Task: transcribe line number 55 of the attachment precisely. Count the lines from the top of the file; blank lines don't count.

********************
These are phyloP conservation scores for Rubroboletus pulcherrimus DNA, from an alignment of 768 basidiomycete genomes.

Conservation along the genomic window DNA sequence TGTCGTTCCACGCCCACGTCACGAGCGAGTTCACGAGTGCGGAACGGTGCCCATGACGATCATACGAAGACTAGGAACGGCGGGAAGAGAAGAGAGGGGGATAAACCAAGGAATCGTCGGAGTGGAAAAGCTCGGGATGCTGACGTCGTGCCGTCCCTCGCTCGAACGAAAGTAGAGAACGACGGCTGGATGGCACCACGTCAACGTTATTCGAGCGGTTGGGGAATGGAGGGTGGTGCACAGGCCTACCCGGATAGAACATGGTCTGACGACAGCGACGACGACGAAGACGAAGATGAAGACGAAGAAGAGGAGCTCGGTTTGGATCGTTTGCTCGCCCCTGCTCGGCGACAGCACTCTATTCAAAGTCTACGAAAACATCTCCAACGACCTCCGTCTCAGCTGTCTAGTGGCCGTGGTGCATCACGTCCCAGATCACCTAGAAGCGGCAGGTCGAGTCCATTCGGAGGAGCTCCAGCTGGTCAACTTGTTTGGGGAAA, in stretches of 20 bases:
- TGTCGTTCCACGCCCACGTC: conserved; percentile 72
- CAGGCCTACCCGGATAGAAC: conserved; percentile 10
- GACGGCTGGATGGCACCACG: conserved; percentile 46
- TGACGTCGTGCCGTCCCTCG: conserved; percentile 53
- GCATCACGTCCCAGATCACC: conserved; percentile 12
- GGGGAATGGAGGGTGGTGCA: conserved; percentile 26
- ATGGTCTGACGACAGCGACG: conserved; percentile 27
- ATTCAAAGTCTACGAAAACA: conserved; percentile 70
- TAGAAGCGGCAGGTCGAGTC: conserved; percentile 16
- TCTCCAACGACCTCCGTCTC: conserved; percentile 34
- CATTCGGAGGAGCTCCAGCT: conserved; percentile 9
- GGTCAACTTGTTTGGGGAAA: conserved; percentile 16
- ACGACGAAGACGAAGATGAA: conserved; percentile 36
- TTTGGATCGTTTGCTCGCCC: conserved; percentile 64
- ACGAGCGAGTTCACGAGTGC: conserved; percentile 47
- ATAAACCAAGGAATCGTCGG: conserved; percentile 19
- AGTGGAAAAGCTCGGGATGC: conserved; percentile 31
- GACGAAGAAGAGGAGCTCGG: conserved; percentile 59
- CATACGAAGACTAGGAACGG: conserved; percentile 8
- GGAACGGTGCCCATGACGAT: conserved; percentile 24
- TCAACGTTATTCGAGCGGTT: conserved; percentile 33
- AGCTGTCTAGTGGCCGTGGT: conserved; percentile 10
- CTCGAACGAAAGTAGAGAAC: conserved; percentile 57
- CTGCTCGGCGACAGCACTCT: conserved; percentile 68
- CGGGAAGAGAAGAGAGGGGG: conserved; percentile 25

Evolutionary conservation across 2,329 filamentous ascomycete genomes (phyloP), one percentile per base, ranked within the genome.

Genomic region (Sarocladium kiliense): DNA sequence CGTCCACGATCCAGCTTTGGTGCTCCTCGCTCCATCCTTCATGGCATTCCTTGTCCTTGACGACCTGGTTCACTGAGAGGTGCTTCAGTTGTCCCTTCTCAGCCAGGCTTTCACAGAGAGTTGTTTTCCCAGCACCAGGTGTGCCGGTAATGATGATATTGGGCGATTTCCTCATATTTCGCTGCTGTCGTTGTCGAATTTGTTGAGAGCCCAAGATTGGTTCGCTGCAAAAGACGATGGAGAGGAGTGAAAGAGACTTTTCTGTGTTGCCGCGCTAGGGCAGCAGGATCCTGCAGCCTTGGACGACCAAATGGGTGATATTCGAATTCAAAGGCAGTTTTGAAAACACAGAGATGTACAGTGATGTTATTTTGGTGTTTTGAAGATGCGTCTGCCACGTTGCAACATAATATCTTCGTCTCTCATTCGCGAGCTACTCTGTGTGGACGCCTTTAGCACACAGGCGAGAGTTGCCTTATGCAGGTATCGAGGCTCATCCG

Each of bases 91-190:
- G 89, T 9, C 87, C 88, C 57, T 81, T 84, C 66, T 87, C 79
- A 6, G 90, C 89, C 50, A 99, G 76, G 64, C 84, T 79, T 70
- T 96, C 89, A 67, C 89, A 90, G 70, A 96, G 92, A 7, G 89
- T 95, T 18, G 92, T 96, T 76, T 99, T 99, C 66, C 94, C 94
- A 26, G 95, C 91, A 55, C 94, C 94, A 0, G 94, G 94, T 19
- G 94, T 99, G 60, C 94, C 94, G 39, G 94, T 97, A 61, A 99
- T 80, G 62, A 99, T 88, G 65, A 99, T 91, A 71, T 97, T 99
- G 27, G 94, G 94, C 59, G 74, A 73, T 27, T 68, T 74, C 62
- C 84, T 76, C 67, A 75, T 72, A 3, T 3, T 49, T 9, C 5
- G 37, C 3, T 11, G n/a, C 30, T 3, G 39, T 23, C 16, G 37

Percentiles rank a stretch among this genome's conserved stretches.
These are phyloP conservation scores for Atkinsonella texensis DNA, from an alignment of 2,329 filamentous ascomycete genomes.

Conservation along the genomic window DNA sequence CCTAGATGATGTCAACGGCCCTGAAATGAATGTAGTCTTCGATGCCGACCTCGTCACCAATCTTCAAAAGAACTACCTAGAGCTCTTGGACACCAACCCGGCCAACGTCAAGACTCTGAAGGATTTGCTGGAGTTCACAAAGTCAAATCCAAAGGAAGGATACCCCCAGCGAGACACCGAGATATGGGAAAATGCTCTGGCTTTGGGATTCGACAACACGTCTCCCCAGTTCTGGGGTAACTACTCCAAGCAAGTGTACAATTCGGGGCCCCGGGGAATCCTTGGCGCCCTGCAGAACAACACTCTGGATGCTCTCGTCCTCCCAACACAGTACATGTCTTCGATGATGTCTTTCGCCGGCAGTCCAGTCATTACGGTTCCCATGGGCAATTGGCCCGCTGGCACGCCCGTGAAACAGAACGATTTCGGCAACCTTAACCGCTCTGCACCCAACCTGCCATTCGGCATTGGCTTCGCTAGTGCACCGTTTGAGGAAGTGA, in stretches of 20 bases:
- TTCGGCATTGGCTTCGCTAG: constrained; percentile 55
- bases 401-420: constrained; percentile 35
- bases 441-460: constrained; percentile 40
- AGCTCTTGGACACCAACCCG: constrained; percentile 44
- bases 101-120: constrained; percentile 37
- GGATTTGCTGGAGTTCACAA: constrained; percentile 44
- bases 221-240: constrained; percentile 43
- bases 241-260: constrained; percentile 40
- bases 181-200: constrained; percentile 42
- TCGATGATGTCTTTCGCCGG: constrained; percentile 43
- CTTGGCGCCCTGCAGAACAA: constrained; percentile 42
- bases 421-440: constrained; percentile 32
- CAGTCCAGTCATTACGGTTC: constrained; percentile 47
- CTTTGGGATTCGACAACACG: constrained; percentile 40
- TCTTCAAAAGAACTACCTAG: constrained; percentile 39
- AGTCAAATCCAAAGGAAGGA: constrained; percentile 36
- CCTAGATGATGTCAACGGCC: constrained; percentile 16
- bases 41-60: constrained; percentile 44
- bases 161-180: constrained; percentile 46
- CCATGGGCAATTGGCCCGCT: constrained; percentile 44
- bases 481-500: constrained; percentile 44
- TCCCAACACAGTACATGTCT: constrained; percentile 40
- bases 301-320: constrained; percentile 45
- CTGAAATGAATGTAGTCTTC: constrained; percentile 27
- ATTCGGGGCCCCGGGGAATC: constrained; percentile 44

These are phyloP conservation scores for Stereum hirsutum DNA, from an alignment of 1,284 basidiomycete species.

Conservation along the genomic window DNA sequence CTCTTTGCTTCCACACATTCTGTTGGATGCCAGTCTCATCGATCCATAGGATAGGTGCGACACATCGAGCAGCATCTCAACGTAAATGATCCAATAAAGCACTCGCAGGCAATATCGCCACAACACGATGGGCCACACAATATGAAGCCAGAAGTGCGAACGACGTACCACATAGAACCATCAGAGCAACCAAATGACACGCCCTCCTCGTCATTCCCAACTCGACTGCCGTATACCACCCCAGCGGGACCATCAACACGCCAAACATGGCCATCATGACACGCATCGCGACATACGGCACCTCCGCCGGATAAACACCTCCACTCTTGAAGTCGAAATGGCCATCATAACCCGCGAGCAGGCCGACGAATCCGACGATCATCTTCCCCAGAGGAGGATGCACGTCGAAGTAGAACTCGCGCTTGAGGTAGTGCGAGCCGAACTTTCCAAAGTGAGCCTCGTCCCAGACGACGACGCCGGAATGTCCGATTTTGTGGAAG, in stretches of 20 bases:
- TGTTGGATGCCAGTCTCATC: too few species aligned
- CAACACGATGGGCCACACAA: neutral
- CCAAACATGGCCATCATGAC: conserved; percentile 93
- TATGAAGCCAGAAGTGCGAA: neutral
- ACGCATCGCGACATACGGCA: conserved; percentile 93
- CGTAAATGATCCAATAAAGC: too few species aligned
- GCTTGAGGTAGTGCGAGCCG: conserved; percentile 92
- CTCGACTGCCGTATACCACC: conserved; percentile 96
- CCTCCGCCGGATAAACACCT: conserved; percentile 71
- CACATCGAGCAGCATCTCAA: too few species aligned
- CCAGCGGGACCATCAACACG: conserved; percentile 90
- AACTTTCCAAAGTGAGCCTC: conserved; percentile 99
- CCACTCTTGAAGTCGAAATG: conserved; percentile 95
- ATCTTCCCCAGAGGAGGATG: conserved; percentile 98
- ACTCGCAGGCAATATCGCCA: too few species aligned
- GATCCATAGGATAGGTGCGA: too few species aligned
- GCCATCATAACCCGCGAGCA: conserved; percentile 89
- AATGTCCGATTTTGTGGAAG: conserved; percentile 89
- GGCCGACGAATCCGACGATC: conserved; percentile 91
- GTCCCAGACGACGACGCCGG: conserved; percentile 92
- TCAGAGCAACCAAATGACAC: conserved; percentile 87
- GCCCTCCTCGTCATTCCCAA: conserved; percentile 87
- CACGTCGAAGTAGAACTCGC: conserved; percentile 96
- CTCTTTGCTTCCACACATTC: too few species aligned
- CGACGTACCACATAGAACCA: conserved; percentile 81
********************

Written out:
- bases 421-440: constrained; percentile 32